Suppose you have two quadratic polynomials in two real variables, f(x, y) and g(x, y), and you want to know whether the two curves
f(x, y) = 0
g(x, y) = 0
intersect, and if they do, find where they intersect.
David Eberly has a set of notes on solving systems of polynomial equations that give the conditions you need. The conditions are quite complicated, but they are explicit and do not involve any advanced math. He gives 14 equations that combine to form the coefficients in a 4th degree polynomial that will tell you whether the curves intersect, and will get you started on finding the points of intersection.
There is a more elegant solution, but it requires much more background. It requires working in the complex projective plane ℙ² rather than the real plane ℝ². What does that mean? First, it means you work with complex numbers rather than real numbers. Second, it means adding “points at infinity.” This sounds awfully hand-wavy, but it can all be made rigorous using homogeneous coordinates with three complex numbers.
If you haven’t seen this before, you may be thinking “You want me to go from pairs of real numbers to triples of complex numbers? And this is supposed to make things easier?!” Yes, it actually does make things easier.
Once you move to ℙ², the question of whether the curves f(x, y) = 0 and g(x, y) = 0 intersect becomes trivial: yes, they intersect. Always. A special case of Bézout’s theorem says any two quadratic curves are either the same curve or they intersect in at 4 points, counting intersections with multiplicity.
Your original question was whether the curves intersect in ℝ², and now that question reduces to asking whether the 4 points guaranteed by Bézout’s theorem lie in ℝ². They might not be real, or they might be points at infinity.
Even if you go by David Eberly’s more elementary approach, you still face a similar question. You have a fourth degree polynomial, and you need to know whether it has real roots. How would you do that? You’d probably find all four complex roots first and see whether any are in fact real. Moving from the real numbers to the complex numbers makes it easier to find the roots of polynomials, and moving to complex projective space carries this idea further.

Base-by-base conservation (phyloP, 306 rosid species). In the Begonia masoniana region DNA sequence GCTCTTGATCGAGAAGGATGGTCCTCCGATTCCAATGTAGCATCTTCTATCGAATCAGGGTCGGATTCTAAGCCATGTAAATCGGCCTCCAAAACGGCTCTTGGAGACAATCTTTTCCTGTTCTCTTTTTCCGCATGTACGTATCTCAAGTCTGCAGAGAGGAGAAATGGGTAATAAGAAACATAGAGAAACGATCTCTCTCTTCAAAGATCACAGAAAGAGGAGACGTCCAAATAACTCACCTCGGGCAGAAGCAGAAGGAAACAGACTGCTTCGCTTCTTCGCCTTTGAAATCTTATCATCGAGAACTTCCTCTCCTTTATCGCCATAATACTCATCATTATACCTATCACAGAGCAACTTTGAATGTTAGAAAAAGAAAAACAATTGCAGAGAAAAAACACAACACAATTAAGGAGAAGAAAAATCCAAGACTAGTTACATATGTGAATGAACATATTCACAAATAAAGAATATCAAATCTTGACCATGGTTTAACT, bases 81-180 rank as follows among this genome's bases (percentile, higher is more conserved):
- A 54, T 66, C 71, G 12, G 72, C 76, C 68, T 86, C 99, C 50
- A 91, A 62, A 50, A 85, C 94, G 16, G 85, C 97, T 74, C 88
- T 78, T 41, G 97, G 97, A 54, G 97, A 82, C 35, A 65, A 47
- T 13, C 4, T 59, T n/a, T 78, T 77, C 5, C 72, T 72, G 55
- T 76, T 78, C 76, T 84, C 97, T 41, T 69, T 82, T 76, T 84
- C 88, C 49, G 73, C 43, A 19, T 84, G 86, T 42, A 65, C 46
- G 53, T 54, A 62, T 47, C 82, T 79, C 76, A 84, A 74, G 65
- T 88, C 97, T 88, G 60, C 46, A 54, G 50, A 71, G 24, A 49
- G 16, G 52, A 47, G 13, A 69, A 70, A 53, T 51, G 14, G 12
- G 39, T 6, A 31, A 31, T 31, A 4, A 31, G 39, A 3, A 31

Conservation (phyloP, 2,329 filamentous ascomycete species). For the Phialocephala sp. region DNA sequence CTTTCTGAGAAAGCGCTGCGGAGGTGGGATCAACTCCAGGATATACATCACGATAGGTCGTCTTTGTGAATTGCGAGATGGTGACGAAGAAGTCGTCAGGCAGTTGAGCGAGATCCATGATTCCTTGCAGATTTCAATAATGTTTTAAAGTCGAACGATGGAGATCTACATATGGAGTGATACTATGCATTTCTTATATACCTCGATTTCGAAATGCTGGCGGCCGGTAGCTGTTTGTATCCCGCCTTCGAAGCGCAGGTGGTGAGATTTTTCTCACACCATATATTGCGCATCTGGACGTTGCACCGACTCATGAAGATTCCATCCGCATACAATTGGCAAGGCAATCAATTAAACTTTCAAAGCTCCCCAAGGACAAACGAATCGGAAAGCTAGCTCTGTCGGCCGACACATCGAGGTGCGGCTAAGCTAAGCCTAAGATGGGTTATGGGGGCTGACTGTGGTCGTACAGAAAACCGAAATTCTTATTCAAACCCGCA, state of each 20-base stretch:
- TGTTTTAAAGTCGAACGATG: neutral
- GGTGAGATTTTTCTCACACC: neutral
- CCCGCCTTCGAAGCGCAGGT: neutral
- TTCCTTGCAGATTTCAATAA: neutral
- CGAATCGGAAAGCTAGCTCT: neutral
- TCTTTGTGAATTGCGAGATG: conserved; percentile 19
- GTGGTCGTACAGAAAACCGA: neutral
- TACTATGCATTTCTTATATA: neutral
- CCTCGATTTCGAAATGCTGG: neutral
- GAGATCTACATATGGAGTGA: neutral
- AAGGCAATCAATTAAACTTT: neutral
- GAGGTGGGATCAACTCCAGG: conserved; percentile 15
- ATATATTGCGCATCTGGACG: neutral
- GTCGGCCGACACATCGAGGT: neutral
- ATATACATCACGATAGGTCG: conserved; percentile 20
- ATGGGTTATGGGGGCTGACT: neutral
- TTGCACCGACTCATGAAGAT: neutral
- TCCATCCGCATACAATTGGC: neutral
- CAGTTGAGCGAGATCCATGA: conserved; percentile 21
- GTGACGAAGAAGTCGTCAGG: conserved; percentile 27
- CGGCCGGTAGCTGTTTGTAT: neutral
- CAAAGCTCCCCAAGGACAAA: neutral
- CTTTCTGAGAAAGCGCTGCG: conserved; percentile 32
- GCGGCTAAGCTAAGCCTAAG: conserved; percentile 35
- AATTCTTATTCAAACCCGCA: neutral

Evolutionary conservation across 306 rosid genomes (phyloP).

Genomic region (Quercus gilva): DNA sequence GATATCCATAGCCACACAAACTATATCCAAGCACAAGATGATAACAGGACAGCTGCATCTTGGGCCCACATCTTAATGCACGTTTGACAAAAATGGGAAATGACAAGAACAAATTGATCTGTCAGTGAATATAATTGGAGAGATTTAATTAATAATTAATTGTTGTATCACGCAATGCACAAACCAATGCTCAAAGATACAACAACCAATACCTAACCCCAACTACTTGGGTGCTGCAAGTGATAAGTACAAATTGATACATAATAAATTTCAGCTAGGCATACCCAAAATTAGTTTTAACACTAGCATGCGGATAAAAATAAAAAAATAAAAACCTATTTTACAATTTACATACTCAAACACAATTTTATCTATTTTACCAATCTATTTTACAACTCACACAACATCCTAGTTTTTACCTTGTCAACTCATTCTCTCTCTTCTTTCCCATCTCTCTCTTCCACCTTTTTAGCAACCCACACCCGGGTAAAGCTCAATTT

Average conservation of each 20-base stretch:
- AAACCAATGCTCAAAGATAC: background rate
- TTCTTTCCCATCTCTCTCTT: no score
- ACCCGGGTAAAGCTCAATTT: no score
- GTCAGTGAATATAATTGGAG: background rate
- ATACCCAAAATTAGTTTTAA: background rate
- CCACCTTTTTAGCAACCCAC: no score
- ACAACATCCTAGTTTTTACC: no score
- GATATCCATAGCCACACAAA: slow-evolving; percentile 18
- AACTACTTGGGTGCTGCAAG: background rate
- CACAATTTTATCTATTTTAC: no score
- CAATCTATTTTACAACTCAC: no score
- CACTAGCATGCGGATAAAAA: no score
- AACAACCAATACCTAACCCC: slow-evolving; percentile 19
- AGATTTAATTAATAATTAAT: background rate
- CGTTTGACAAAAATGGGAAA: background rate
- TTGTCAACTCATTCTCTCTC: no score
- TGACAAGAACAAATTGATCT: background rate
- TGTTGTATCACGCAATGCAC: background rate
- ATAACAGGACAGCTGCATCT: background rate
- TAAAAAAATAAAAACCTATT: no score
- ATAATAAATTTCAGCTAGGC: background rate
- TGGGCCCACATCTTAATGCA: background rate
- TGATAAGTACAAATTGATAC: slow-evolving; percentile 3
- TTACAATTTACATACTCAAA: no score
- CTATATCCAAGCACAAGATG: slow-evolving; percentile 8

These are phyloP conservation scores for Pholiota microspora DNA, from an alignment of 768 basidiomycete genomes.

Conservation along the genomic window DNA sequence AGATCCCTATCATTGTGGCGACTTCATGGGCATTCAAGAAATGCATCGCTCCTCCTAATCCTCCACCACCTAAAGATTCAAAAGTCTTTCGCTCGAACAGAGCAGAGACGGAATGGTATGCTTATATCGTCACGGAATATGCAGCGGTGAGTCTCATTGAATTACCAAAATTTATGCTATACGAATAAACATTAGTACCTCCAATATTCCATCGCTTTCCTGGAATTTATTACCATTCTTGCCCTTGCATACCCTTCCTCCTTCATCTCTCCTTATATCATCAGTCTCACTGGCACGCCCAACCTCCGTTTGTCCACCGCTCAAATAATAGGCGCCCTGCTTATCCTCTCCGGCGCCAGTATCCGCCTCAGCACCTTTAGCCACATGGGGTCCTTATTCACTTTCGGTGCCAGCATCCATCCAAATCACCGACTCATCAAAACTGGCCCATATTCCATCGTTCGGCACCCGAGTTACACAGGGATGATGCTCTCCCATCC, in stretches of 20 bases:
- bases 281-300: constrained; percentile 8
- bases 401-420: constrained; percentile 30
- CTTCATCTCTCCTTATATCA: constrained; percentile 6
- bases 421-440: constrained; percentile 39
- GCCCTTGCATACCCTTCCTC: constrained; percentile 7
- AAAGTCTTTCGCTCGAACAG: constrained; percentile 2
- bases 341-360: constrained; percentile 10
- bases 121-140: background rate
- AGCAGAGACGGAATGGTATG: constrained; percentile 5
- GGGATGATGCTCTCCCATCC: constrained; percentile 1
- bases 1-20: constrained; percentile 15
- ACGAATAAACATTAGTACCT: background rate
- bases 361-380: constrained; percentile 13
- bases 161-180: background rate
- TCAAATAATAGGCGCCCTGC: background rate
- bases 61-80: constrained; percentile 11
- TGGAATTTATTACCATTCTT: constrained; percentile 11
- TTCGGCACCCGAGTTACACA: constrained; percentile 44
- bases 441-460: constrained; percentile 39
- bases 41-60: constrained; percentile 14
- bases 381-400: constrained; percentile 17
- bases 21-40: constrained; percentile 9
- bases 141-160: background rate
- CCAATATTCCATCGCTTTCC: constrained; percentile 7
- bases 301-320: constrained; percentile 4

In the real plane ℝ² the zero set of a quadratic polynomial can be an ellipse, a parabola, or a hyperbola. (The circle is a special case of an ellipse.) But in ℙ² there is only one kind of conic section: there is a change of variables that turns the zero set of any quadratic polynomial into a circle. So now we’ve reduced the problem to finding where two circles intersect.
Finding the intersection of two conic sections illustrates the principles discussed in the preface to Algebraic Geometry: A Problem Solving Approach.
One way of doing mathematics is to ask bold questions about the concepts your are interested in studying. Usually this leads to fairly complicated answers having many special cases. An important advantage to his approach is that questions are natural and easy to understand. A disadvantage is that proofs are hard and often involve clever tricks, the origins of which are very hard to see.
A second approach is to spend time carefully defining the basic terms, with the aim that the eventual theorems and proofs are straightforward. Here the difficulty is in understanding how the definitions, which often initially seem somewhat arbitrary, ever came to be. The payoff is that the deep theorems are more natural, their insights more accessible, and the theory made more aesthetically pleasing.